1031 Exchange Topics

Converting a Principal Residence to Minimize Taxes by Combining IRC §1031 and §121

IRC §1031 permits the deferral of capital gains tax on investment or business use property that is exchanged for like-kind investment or business use property of equal or greater value.  The taxpayer’s current principal residence, being personal use property, will not qualify for a §1031 exchange.  However, a taxpayer selling a primary residence that has been converted into use as a rental property for a period of time prior to sale, or that has been used partially for business purposes, such as a home office or a duplex, half of which is rented, may be able to combine IRC §121 and §1031 to maximize deferral of capital gains tax.

When the Exchanger’s principal residence is used partially for business purposes, the Exchanger must allocate between the personal use and the business use.  The portion allocated to business or investment purposes qualifies for an IRC §1031 exchange and the residence portion may qualify for the exclusion from capital gain for personal residences under IRC §121. Revenue Procedure 2005-14 provides guidance on the concurrent application of IRC §121 and §1031.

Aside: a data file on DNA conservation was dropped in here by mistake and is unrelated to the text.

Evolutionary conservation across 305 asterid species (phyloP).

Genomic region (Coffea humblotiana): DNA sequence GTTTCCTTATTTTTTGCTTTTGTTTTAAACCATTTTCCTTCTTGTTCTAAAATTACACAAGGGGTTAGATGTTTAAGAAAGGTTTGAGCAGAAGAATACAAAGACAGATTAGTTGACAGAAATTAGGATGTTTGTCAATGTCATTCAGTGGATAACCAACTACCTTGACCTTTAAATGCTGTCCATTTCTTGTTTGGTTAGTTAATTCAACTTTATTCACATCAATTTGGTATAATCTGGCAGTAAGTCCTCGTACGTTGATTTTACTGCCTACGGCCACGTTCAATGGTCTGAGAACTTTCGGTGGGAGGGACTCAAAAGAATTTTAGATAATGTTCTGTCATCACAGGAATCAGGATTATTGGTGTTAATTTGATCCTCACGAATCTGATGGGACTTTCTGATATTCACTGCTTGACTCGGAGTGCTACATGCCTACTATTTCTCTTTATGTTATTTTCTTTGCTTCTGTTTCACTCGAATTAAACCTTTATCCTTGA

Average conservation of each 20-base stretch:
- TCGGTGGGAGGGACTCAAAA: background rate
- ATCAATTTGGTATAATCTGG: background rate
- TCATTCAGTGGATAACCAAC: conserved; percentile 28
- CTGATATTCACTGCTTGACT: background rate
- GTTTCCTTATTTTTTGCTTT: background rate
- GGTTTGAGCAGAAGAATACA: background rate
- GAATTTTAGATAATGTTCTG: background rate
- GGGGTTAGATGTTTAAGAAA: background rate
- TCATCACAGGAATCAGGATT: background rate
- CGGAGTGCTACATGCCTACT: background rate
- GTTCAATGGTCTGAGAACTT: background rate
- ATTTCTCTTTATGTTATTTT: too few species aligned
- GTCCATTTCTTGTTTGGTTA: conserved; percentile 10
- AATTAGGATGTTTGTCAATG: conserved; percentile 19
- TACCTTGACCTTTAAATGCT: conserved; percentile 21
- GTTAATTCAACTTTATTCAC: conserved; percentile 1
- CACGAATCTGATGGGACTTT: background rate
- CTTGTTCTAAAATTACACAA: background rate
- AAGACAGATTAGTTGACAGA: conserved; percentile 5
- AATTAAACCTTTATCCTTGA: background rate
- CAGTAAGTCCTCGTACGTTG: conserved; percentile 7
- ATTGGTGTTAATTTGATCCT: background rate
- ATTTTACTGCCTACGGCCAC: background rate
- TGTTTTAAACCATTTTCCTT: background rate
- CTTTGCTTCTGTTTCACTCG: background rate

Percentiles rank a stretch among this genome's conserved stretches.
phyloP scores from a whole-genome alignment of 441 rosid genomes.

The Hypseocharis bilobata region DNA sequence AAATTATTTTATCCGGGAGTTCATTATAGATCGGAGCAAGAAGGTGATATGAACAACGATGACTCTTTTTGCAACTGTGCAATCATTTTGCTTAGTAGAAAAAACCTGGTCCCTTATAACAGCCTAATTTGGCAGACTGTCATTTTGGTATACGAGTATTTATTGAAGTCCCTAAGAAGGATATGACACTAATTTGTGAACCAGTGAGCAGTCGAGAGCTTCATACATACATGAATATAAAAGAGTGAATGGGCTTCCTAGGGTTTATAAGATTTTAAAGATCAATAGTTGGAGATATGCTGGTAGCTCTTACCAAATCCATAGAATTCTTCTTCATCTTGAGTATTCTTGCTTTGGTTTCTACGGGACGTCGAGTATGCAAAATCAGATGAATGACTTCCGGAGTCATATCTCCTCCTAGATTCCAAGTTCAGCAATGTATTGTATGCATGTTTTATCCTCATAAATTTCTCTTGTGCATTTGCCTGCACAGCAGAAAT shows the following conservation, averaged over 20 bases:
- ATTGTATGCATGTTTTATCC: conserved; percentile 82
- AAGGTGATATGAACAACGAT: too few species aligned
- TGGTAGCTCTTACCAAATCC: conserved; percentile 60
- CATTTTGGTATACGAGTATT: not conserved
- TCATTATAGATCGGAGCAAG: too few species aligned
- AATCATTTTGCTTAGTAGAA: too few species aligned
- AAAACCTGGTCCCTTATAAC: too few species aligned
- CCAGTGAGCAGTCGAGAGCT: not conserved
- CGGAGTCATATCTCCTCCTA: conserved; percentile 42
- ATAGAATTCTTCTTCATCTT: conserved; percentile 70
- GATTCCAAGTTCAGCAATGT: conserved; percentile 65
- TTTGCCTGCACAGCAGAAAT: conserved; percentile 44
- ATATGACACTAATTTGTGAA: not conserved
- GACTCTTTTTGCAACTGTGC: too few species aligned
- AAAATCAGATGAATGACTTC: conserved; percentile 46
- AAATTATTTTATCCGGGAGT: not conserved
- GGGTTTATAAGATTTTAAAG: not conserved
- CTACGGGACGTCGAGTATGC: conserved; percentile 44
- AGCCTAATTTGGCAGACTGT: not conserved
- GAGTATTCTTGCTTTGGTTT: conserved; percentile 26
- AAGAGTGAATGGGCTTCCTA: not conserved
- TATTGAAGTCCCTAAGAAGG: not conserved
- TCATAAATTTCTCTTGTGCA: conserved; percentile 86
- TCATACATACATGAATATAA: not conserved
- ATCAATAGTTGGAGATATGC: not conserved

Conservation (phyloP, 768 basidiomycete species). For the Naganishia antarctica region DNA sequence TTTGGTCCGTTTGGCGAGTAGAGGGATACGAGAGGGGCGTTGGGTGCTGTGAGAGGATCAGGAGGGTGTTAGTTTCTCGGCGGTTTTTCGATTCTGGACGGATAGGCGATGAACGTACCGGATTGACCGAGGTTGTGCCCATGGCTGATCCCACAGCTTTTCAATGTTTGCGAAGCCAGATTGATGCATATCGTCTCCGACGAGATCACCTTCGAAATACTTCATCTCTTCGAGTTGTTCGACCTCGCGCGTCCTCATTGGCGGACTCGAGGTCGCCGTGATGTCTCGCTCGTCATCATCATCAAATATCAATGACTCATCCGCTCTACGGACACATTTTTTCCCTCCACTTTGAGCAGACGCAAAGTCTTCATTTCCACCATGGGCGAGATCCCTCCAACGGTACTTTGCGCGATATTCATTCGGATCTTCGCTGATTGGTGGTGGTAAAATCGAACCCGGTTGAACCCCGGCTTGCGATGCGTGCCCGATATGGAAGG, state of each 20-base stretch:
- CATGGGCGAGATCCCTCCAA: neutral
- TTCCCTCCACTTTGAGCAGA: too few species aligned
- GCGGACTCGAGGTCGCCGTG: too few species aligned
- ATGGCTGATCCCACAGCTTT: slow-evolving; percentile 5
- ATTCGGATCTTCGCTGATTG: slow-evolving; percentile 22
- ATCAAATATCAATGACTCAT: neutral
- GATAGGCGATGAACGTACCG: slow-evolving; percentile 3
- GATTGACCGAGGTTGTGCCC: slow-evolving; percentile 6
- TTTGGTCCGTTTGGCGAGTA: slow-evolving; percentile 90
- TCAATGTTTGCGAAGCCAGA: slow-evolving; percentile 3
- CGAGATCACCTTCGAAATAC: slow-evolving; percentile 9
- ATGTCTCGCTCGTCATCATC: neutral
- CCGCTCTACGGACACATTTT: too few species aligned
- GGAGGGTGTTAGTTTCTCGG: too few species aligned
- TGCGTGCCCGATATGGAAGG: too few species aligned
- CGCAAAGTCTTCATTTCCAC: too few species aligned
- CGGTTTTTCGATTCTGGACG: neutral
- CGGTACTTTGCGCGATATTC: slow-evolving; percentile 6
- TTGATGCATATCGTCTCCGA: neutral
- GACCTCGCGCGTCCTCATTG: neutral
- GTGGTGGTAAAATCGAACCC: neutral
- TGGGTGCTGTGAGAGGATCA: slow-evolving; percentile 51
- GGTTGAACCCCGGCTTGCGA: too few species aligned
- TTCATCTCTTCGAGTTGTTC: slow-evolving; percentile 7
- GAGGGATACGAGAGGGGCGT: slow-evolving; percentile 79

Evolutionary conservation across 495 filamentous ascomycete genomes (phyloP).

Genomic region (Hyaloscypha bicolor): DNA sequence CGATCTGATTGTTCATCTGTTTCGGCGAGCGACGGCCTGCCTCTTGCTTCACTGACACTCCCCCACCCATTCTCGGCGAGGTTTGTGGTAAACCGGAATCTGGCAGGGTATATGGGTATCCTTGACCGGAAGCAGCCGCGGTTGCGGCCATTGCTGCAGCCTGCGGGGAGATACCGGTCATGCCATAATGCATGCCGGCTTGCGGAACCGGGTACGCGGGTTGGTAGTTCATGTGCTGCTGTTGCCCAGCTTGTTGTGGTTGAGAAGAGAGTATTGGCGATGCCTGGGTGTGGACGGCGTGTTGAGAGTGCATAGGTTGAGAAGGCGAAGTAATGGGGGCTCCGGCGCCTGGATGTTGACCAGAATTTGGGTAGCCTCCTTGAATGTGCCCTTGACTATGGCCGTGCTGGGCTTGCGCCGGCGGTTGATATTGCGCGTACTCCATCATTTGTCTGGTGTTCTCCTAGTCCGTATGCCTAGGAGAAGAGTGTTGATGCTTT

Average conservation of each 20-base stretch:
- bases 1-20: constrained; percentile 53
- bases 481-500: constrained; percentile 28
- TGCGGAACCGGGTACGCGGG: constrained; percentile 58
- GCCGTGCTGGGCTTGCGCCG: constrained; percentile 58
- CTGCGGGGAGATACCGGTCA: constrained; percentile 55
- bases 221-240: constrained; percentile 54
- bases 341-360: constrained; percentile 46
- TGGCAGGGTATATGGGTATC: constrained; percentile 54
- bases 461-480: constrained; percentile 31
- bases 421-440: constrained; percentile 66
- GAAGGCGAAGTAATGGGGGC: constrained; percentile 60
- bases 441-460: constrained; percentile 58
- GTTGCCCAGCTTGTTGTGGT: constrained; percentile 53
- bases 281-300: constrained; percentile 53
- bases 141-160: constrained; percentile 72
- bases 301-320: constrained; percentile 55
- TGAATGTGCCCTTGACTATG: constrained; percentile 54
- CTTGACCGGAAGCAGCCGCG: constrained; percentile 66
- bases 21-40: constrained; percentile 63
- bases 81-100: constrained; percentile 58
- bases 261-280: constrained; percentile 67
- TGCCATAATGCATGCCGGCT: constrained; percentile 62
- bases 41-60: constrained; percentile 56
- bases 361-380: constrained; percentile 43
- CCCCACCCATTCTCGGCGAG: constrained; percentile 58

§121 permits an exclusion from realized capital gain of $250,000 for a single person and $500,000 for a married couple on the sale of a home used as a primary residence for any two of the past five years, but there are some limitations.  IRC §121(b) requires the maximum exclusion to be reduced, based upon the ratio of time that the primary residence had a non-qualified use (after 12/31/08) during the taxpayer’s ownership that either preceded the home’s use as a primary residence or occurred between periods of use as a primary residence.  Additionally, §121(d)(10) requires that a residence acquired as a Replacement Property in a §1031 exchange must be held by the Exchanger for a total of five years before it will qualify for the §121 capital gain exclusion.


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